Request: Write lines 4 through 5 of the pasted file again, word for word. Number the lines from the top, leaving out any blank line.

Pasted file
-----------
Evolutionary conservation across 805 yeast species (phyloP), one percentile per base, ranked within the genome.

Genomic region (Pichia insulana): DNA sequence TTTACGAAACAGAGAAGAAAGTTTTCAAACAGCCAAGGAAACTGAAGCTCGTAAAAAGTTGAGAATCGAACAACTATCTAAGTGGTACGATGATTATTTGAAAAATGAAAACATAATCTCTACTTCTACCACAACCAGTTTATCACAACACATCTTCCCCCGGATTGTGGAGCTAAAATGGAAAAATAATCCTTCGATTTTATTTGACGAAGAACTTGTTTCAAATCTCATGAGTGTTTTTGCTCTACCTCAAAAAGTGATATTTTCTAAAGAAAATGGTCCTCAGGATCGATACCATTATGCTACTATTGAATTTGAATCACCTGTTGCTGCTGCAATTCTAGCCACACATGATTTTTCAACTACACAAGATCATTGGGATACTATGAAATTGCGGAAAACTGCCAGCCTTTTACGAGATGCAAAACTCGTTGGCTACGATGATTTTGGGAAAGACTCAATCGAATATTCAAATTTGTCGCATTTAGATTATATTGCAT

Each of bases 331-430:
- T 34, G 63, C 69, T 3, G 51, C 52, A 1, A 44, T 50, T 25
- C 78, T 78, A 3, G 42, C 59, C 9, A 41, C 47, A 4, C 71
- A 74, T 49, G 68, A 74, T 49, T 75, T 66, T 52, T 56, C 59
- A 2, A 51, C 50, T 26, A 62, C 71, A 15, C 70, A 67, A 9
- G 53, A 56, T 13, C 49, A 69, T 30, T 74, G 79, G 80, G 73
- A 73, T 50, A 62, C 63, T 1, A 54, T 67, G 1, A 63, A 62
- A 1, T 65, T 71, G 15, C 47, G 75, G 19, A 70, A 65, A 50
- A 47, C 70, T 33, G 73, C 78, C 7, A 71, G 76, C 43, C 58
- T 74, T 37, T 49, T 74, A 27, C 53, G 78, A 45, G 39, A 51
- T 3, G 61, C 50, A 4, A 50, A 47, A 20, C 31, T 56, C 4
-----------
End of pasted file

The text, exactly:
- T 34, G 63, C 69, T 3, G 51, C 52, A 1, A 44, T 50, T 25
- C 78, T 78, A 3, G 42, C 59, C 9, A 41, C 47, A 4, C 71